How to Stop ISP Throttling? Explained

Updated on: 20 February 2019
Updated on: 20 February 2019

What is Bandwidth Throttling?

This is where your internet bandwidth is being intentionally slowed down. Essentially, it reduces the speeds that are typically available over your internet connection.

There are various places it can occur when you are online between your device and the website or app you are accessing, but the end result of throttling is that you get to your chosen destination a lot slower than you would normally.

1. Why Do People Throttle Bandwidth?

As a user of the internet, you use a service to get online. This is provided via an Internet Service Provider, also known as an ISP. In some cases, it will be your ISP who throttle’s your bandwidth, we will talk about why in just a moment.

As an internet user, there is no real benefit to you from bandwidth throttling. However, for the companies who lay between you and your desired destination online, there are many reasons why they will throttle bandwidth.

ISPs and Bandwidth Throttling

An Internet Service Provider might take the decision to throttle your bandwidth during specific parts of the day in order to lessen network congestion. This means they do not need to process lots of data at the same time. If they do this successfully, it avoids them needing to invest in faster processing equipment that can handle a larger data capacity.

Although this is a highly controversial matter, ISPs have also been known to throttle the bandwidths of users who are accessing a certain website or application. For instance, if large amounts of data are being downloaded from Netflix, Torrenting Sites or any other media streaming platform, the ISP may well decide to throttle the bandwidth and leave the users who are trying to access that site or service with a far slower internet capacity.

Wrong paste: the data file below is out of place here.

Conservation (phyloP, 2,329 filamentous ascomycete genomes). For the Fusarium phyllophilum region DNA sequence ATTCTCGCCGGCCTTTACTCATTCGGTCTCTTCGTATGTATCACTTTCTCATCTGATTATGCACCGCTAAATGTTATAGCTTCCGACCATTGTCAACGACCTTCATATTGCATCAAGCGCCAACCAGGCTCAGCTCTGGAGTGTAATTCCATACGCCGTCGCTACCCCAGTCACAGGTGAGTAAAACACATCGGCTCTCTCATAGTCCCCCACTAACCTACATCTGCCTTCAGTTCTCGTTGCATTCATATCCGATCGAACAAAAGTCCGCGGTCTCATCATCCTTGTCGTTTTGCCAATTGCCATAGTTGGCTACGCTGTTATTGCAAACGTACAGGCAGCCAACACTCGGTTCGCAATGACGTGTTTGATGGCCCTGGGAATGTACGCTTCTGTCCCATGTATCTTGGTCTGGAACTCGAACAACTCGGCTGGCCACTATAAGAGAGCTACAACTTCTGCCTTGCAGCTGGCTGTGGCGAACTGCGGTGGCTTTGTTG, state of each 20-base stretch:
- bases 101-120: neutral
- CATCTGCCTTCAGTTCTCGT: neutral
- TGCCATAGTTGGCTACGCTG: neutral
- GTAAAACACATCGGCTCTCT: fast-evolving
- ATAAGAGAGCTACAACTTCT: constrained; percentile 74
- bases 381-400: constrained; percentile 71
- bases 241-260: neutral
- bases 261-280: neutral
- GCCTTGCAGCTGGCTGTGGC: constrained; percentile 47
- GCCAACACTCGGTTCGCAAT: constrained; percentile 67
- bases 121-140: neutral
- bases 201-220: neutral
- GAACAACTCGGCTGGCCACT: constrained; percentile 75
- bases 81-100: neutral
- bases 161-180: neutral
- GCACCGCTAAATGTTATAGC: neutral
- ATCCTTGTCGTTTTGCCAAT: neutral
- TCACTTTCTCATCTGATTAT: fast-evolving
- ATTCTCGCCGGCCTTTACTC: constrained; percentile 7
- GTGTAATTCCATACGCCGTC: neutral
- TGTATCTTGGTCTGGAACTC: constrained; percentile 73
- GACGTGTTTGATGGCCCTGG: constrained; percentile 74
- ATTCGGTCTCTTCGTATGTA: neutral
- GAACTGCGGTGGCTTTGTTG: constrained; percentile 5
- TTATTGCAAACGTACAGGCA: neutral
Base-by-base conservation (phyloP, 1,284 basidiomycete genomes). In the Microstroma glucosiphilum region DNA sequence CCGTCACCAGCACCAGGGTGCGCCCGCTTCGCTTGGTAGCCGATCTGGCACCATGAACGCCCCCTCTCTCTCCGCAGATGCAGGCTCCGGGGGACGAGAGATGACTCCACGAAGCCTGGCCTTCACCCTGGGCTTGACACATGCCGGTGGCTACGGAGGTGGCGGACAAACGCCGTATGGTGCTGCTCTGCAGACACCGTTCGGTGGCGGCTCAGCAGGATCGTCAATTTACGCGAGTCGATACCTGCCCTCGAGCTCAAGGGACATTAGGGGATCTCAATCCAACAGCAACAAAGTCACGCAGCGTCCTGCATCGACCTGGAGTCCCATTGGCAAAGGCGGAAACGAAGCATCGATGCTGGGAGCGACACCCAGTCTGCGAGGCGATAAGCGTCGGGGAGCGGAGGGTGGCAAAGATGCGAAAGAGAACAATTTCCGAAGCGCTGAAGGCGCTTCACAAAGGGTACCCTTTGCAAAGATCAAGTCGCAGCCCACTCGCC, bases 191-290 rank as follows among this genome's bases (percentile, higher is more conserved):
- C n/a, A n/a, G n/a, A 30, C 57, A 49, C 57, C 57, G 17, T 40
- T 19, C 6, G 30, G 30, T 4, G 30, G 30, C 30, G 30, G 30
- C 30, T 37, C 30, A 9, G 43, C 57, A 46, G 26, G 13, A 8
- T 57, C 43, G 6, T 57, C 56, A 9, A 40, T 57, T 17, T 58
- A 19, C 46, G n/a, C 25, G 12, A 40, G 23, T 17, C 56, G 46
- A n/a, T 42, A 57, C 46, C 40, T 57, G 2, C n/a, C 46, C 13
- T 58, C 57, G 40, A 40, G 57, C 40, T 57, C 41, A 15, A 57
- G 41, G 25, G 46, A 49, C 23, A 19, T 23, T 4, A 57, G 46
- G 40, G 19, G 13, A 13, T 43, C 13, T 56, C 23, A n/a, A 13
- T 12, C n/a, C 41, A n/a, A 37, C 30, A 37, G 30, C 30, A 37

The end result of this is a poorer experience, and their actions mean it will take far longer to download files. If you are streaming live content, such as a sporting event or broadcast, this can also ruin the quality of the stream and leave you frustrating as it lags, buffers, or cuts out altogether.

ISPs have also been known to throttle any type of traffic for users who reach what they deem to be a reasonable amount of data usage in any given period. So, without being informed of the threshold, a user can have their services essentially cut off or slowed down indefinitely.

Ok, so if you are one of those people who read the ten pages of terms and conditions that you sign up for when you choose your ISP, you may notice that even with unlimited plans there is still an acceptable use policy that needs to be adhered to. By enforcing bandwidth throttling, this is one way the ISP can lightly enforce these caps without causing too much trouble or bad press.

Because it happens in the background without notifications being issued, customers will usually not be aware of what is happening. The most common cases of bandwidth throttling will come from an ISP.

2. How Can You Stop ISP Throttling?

In the first section of this post, we looked at why an ISP might decide to throttle your bandwidth. One of the primary reasons that they might do this, other than choosing to invest in better equipment is to watch who might be using content streaming service and target those users by slowing down connections to those sites and services.